The Mukurtu CMS team, along with Folklife Specialist Guha Shankar from the American Folklife Center at the Library of Congress, were welcomed to the Zuni Public Library in Zuni Pueblo, New Mexico on March 16th and 17th, 2016. The purpose of the visit was twofold: to have a day of training in using Mukurtu CMS to provide access to digital collections, and to hold a community workshop to gather information and stories about a collection of photographs from Zuni in the 1960s and 1970s. Our hosts at the Zuni Public Library, Jennifer Lonjose and Cordelia Hooee, were eager to jump in and learn the tips and tricks of using the Mukurtu CMS platform.

On the first day Jennifer, the Mukurtu team, and Shankar dove into the planning and big-picture ideas of setting up a Mukurtu site for the Zuni Public Library. The library is going to start out with creating Communities, Cultural Protocols, and Categories/Keywords that make sense for their first Mukurtu project, but can be adapted once more materials are added. In the afternoon, Hooee joined the meeting and was pleased to discover the improvements released in the latest version of Mukurtu – she has been a part of Mukurtu since version 1.5! The next step was to get into the more technical details of Mukurtu CMS: how to add a digital heritage item, what metadata fields are available, how to add users, and more! Lonjose and Hooee were quick learners, and even helped us evaluate further additions to Mukurtu that would be helpful to communities, such as the Glossary feature that is currently in development.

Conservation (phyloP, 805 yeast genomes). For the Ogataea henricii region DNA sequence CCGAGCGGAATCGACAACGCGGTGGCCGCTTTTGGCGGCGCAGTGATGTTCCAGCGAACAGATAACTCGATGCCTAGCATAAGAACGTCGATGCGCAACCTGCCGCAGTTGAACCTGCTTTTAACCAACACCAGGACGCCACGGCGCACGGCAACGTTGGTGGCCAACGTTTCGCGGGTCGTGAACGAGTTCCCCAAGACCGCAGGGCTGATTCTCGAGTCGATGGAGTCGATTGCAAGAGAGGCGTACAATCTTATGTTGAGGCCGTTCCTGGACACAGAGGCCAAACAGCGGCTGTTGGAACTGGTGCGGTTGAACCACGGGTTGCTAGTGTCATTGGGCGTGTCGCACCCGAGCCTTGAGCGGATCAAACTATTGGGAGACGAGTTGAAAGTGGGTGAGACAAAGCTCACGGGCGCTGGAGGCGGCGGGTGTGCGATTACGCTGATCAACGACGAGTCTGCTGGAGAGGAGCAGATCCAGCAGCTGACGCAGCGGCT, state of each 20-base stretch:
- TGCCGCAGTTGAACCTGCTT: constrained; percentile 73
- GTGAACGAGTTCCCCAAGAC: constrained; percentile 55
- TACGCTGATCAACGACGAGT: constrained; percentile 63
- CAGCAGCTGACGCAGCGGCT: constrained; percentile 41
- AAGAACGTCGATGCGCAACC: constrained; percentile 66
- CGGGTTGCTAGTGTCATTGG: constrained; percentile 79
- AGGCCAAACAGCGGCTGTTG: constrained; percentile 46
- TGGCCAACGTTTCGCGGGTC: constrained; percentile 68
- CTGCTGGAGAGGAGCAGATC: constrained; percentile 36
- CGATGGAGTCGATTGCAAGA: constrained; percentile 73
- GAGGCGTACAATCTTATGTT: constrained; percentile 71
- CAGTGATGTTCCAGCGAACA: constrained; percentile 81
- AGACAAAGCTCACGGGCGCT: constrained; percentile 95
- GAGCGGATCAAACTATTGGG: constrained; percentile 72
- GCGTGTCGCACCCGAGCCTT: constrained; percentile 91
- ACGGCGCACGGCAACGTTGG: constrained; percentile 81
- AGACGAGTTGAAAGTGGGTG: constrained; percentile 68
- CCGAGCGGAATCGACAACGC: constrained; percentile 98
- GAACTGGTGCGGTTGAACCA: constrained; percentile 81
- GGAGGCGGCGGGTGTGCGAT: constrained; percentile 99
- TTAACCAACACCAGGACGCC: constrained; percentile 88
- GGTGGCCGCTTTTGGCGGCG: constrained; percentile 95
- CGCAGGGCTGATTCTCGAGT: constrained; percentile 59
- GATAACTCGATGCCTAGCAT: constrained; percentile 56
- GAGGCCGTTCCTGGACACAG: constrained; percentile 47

The Mukurtu team helped the Zuni Public Library in its first community workshop involving a photograph collection. Community members came in to the library to look at the photographs, share their memories, and learn about Mukurtu CMS, and how it will allow the community to add information about this collection and others, and choose how that information is shared. The Mukurtu team helped document what people shared about each photograph, either by recording high quality audio files, or taking down notes as people talked. The community members who participated were very interested in the photographs, and moved by the remembrances that the images brought back, many were excited to have this resource available, and wanted to tell others!

Post by Lotus Norton-Wisla